When you hear the word crowdfunding your mind might immediately think of the campaigns people post on Facebook to help with their college books or spring break plane ticket. But, believe it or not, there are other ways to raise money for your small business other than posting a link on Facebook. Reward, debt, donation, and equity are four types of crowdfunding and each has its own set of benefits to bring to your company’s situation. Discovering the pros and cons of each crowdfunding source will help you make the best decision for your business. Think of it like shopping for a car compared to finding a gas station. Buying a car forces you to evaluate your finances, family situation, location, gas mileage, features, etc. Whereas choosing a gas station could be as simple as pulling into the first one you see.
If your business is focused on a product you might want to consider the reward crowdfunding option because it gets the product in consumer’s hands. A consumer makes a donation and depending on the amount they give, they receive a reward. A small donation might reward them with a laptop sticker or keychain. A big donation might reward them with the actual product or apparel. Kickstarter is a popular platform that uses this crowdfunding method. Our client, Mouse Book Club, has seen much success using Kickstarter as a crowdfunding resource. The reward approach makes donors feel like they get something for their money and increases product awareness. However, this solution is not encouraged for everyone because if you aren’t selling a tangible product other options might be more beneficial.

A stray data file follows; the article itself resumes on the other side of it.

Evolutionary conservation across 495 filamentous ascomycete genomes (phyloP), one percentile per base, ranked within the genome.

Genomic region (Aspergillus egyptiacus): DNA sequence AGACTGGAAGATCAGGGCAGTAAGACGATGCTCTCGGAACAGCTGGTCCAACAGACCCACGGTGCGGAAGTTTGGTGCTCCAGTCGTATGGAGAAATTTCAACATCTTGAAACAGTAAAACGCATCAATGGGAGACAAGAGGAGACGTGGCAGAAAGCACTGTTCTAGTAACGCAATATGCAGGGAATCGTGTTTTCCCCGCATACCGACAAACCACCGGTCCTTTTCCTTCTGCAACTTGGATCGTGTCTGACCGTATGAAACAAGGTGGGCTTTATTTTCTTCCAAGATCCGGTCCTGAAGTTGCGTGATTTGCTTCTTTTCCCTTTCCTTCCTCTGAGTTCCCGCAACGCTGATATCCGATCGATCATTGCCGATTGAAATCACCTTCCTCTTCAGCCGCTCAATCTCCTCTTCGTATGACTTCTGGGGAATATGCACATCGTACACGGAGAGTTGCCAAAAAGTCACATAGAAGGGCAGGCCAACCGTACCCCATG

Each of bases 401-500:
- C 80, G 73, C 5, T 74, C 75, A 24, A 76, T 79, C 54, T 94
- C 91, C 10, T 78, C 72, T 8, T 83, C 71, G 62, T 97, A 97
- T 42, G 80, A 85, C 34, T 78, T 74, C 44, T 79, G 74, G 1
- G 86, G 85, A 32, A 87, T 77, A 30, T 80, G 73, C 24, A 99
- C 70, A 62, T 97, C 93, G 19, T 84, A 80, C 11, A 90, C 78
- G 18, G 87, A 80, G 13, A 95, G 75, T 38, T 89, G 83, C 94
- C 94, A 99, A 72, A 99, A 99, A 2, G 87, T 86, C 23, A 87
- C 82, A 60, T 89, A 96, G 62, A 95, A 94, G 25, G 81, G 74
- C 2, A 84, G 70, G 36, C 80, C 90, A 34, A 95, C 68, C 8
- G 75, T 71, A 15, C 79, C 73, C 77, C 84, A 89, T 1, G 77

|Product awareness||Select business models|
|Donation return||Unsatisfying rewards|
Debt is also commonly referred to as a loan. Someone (family member, friend, or donor) lends you money and when you’ve got both feet on the ground, or by a predetermined date, you pay them back. This is a high-risk method for the donor because if things start spiraling downward they might never get their money back. The entrepreneur likes this method because he doesn’t have to give the donor anything in return, he just needs to be able to pay him back in the future. The lender will want to ensure your business plan is solid and will lead to success. They might also require a proof of concept or prototype so they have a better understanding of where their money is going and to offer validity to your idea. Debt is a good solution for companies with a defined need for money, strategy for what to do with it, and a plan to pay it back.
|Great for startups||High risk for donor|
|Defined need for money||Brings on more debt|
|Receive now, return later|
Donation crowdfunding is when a donor gives money to you without expecting anything in return. This is a favorite crowdfunding method among every entrepreneur because they aren’t expected to reward the donor with anything other than to grow a successful business. This method is commonly used by platforms such as GoFundMe or Fundly. Entrepreneurs might find it more challenging to find donors using this crowdfunding approach because of the question, “What’s in it for me?” In response to this question, you could explain how important their donation is for your growing business and there won’t be further responsibility or relationship ties.